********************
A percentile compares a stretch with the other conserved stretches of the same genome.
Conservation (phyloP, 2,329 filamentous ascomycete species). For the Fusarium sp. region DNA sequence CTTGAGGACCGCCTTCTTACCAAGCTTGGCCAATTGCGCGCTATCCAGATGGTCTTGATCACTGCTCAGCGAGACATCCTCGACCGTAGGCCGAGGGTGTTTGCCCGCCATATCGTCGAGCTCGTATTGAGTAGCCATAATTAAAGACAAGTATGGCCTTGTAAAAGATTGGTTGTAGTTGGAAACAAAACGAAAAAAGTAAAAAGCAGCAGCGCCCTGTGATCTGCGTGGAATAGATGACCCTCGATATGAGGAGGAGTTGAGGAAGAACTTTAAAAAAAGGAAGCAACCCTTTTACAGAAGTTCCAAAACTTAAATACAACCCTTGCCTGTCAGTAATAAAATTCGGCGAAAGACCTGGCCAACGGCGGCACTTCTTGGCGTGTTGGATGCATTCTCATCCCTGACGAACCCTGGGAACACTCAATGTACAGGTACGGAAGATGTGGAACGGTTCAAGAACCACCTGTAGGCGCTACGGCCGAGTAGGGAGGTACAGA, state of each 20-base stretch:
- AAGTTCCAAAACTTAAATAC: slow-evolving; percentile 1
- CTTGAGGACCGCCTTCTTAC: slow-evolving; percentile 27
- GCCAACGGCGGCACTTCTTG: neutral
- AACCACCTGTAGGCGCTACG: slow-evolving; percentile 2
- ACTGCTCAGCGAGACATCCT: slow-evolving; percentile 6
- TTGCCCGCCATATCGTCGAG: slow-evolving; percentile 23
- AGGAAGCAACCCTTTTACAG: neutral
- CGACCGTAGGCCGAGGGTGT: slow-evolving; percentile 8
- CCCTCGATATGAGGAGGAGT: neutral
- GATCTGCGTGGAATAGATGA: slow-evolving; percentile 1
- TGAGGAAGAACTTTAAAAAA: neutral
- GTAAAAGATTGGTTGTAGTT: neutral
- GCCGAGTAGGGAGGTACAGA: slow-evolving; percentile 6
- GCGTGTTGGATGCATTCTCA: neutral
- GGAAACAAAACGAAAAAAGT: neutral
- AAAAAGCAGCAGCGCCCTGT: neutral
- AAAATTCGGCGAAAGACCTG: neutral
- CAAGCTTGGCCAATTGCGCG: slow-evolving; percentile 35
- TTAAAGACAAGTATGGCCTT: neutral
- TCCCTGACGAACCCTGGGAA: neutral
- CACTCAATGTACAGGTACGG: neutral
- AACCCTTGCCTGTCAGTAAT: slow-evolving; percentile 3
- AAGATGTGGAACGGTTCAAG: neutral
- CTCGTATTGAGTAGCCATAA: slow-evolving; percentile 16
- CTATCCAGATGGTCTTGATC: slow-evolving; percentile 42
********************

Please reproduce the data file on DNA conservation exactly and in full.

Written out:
A percentile compares a stretch with the other conserved stretches of the same genome.
Conservation (phyloP, 2,329 filamentous ascomycete species). For the Fusarium sp. region DNA sequence CTTGAGGACCGCCTTCTTACCAAGCTTGGCCAATTGCGCGCTATCCAGATGGTCTTGATCACTGCTCAGCGAGACATCCTCGACCGTAGGCCGAGGGTGTTTGCCCGCCATATCGTCGAGCTCGTATTGAGTAGCCATAATTAAAGACAAGTATGGCCTTGTAAAAGATTGGTTGTAGTTGGAAACAAAACGAAAAAAGTAAAAAGCAGCAGCGCCCTGTGATCTGCGTGGAATAGATGACCCTCGATATGAGGAGGAGTTGAGGAAGAACTTTAAAAAAAGGAAGCAACCCTTTTACAGAAGTTCCAAAACTTAAATACAACCCTTGCCTGTCAGTAATAAAATTCGGCGAAAGACCTGGCCAACGGCGGCACTTCTTGGCGTGTTGGATGCATTCTCATCCCTGACGAACCCTGGGAACACTCAATGTACAGGTACGGAAGATGTGGAACGGTTCAAGAACCACCTGTAGGCGCTACGGCCGAGTAGGGAGGTACAGA, state of each 20-base stretch:
- AAGTTCCAAAACTTAAATAC: slow-evolving; percentile 1
- CTTGAGGACCGCCTTCTTAC: slow-evolving; percentile 27
- GCCAACGGCGGCACTTCTTG: neutral
- AACCACCTGTAGGCGCTACG: slow-evolving; percentile 2
- ACTGCTCAGCGAGACATCCT: slow-evolving; percentile 6
- TTGCCCGCCATATCGTCGAG: slow-evolving; percentile 23
- AGGAAGCAACCCTTTTACAG: neutral
- CGACCGTAGGCCGAGGGTGT: slow-evolving; percentile 8
- CCCTCGATATGAGGAGGAGT: neutral
- GATCTGCGTGGAATAGATGA: slow-evolving; percentile 1
- TGAGGAAGAACTTTAAAAAA: neutral
- GTAAAAGATTGGTTGTAGTT: neutral
- GCCGAGTAGGGAGGTACAGA: slow-evolving; percentile 6
- GCGTGTTGGATGCATTCTCA: neutral
- GGAAACAAAACGAAAAAAGT: neutral
- AAAAAGCAGCAGCGCCCTGT: neutral
- AAAATTCGGCGAAAGACCTG: neutral
- CAAGCTTGGCCAATTGCGCG: slow-evolving; percentile 35
- TTAAAGACAAGTATGGCCTT: neutral
- TCCCTGACGAACCCTGGGAA: neutral
- CACTCAATGTACAGGTACGG: neutral
- AACCCTTGCCTGTCAGTAAT: slow-evolving; percentile 3
- AAGATGTGGAACGGTTCAAG: neutral
- CTCGTATTGAGTAGCCATAA: slow-evolving; percentile 16
- CTATCCAGATGGTCTTGATC: slow-evolving; percentile 42